AI DIAGNOSTICS determines the individual carbohydrate expenditure, and the included Carbohydrate Manager determines the amount of available glycogen.

Why Should I Know My Anaerobic Threshold?

The individual anaerobic threshold describes the maximum continuous power in endurance sports and is one of the most important determinants of endurance performance.

In most racing scenarios, performance is above the anaerobic threshold (i.e., race-deciding moments in a bike race) or below (i.e., steady pacing in a long-distance triathlon or Gran Fondo). Only in a steady time trial over 40 to 60 minutes and shorter triathlons, the anaerobic threshold represents continuous race intensity. Still, the higher your anaerobic threshold, the higher your relative race performance in your next bike race or triathlon.

Knowing exactly where your anaerobic threshold is and how it is physiologically composed is a fundamental requirement for effective training.

How Does AI DIAGNOSTICS Determine My Individual Anaerobic Threshold?

AI DIAGNOSTICS determines your individual anaerobic threshold, VO2max, VLamax, Fatmax and training zones based on the performance data you have uploaded. Hundreds of data sets and physiological correlations form the basis of the AI DIAGNOSTICS method. The parameters validate each other to ensure the results are always physiologically coherent.

Why the FTP Test Is Not Enough

FTP (Functional Threshold Power) is a randomly chosen metric that has little physiological background. It claims to describe the highest possible power output over an exercise duration of 60 minutes. The classic method for determining FTP, a 20-minute FTP test, usually overestimates the 60-minute power output. The training zones derived based on FTP are too intense and do not provide the desired training adaptations.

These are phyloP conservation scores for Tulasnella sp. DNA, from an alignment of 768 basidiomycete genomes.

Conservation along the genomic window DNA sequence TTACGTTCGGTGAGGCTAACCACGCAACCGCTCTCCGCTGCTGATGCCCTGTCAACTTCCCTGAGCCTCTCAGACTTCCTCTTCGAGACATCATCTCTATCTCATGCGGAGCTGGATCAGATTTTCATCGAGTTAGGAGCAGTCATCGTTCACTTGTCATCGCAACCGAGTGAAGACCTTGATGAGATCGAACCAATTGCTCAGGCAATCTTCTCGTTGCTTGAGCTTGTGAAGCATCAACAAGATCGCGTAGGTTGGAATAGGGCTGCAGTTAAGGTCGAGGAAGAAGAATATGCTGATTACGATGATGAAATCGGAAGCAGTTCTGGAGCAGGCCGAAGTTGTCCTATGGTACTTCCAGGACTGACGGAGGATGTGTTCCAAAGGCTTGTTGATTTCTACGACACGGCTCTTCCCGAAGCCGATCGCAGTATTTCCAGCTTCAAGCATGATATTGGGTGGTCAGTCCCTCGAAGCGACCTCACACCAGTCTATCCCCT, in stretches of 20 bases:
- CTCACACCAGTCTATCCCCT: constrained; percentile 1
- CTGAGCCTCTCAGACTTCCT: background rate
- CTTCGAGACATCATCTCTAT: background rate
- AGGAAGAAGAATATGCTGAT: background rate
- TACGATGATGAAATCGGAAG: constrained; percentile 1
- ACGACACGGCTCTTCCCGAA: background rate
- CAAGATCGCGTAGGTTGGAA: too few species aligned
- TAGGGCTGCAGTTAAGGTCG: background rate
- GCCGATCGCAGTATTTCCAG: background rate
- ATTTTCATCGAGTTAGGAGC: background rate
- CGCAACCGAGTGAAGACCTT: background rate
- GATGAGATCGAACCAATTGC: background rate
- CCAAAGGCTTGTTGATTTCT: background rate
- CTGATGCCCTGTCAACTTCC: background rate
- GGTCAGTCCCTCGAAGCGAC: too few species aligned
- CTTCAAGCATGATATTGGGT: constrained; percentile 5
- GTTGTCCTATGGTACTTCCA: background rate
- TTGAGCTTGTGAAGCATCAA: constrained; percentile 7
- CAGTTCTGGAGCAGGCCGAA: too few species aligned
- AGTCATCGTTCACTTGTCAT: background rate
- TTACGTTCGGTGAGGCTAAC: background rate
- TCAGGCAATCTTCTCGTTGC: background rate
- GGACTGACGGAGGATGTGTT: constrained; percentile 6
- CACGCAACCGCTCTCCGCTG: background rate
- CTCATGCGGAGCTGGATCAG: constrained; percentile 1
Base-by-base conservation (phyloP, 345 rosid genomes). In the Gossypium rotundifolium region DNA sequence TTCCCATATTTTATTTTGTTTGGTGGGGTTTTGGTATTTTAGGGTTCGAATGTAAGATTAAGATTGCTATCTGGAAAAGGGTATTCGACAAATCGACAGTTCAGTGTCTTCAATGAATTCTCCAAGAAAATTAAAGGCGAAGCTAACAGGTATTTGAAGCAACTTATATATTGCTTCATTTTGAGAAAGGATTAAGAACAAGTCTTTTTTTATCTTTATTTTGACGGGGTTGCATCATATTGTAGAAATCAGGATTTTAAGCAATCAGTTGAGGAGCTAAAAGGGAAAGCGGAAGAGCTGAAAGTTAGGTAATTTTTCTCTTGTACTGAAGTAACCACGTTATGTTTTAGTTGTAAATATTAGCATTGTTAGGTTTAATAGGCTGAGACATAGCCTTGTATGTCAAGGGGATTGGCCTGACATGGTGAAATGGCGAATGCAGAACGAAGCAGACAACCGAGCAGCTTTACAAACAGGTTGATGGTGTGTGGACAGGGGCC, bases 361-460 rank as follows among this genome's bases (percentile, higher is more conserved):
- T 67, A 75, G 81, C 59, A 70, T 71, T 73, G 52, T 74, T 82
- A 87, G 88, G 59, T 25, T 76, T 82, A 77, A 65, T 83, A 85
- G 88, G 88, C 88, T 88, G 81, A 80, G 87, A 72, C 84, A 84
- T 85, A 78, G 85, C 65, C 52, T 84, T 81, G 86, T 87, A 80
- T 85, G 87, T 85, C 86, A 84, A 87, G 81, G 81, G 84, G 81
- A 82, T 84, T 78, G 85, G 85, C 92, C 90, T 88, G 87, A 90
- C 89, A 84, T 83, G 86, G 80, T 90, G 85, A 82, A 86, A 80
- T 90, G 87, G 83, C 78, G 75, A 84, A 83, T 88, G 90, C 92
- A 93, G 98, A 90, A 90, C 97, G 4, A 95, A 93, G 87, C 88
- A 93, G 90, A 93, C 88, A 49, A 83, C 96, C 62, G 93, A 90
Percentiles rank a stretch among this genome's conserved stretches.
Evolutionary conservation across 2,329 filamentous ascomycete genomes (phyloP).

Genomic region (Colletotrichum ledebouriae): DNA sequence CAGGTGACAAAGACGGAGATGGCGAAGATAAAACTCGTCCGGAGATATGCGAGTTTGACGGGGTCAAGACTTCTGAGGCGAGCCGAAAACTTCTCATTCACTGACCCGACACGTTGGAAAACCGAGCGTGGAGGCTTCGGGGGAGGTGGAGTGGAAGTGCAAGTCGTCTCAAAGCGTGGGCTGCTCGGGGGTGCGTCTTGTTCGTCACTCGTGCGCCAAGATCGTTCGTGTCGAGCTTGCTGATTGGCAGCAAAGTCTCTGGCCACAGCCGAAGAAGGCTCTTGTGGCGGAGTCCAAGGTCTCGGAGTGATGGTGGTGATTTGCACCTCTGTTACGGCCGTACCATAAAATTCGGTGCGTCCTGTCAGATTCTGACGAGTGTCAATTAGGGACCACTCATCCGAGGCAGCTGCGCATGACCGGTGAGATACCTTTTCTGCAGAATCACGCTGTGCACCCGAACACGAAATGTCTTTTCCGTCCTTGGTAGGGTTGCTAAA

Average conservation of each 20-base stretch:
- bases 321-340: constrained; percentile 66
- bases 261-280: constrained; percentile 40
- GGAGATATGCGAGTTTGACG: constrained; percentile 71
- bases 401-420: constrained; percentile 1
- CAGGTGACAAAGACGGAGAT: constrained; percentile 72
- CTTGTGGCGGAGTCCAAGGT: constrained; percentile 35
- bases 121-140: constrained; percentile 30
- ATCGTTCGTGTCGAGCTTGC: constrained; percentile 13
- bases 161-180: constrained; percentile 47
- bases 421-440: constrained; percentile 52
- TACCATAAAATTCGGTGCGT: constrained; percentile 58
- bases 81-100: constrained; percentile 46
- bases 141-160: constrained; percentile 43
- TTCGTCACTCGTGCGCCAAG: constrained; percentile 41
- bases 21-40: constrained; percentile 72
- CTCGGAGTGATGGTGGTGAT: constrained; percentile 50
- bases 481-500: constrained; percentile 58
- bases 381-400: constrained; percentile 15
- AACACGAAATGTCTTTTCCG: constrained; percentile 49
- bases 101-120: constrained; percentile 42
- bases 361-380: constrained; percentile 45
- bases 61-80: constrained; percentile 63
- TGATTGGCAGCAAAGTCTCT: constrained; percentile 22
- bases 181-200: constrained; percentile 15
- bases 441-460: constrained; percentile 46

Additionally, FTP does not provide any information about how the power is composed. FTP and anaerobic threshold both describe continuous power, but they are just numbers without context. To effectively direct training, you need to understand how power is composed. By looking at aerobic and anaerobic metabolism in a differentiated way, AI DIAGNOSTICS offers a significant advantage over the FTP test.

What Is a Good Anaerobic Threshold?

Classification of performance at the anaerobic threshold depends on age, gender, training volume, and environmental conditions. For comparability, absolute performance is related to body weight and is described as the "relative anaerobic threshold." For a 75 kg athlete with an absolute threshold power of 300 watts, this results in 4 watts per kilogram (w/kg) of relative threshold power.

Reference of Anaerobic Threshold Power

Category Men Women
Cycling - Hobby 2,5-3,5 W/kg 2,0-3,0 W/kg
Cycling - Ambitious 3,5-4,5 W/kg 3,0-4,0 W/kg
Cycling - Profi 4,5-6,0 W/kg 4,0-4,5 W/kg
Triathlon - Hobby 2,0-3,0 W/kg 1,5-2,5 W/kg
Triathlon - Ambitious 3,0-4,0 W/kg 2,5-3,5 W/kg
Triathlon - Profi 4,0-5,5 W/kg 3,5-4,5 W/kg

The anaerobic threshold is not a fixed number but describes a range that shifts depending on fatigue, carbohydrate availability, altitude exposure and climatic conditions. In order to hit the right training intensity, set up an individual pacing strategy or monitor performance development, a performance diagnostic should be performed.

What Happens above the Anaerobic Threshold?

If the power output exceeds the anaerobic threshold, the steady state of lactate production and lactate combustion in the body can no longer be maintained - the lactate concentration in the blood increases. The energy demand continues to increase and lactate production can no longer be compensated under increased oxygen demand. An increased energy supply by the anaerobic system leads to an accumulation of lactate and released H+ ions, lowering the pH value of the blood (acidosis).

Below the anaerobic threshold, however, the oxygen uptake capacity of the muscles is sufficient to continue metabolizing the accumulated lactate during exercise.

Overview of “Threshold” Synonyms

Athletes, sports scientists, and sports medicine specialists use multiple synonyms for the term anaerobic threshold such as "FTP", "aerobic threshold", "aerobic-anaerobic threshold", "LT2", "lactate threshold", "maximal lactate steady state (MLSS)" or "critical power".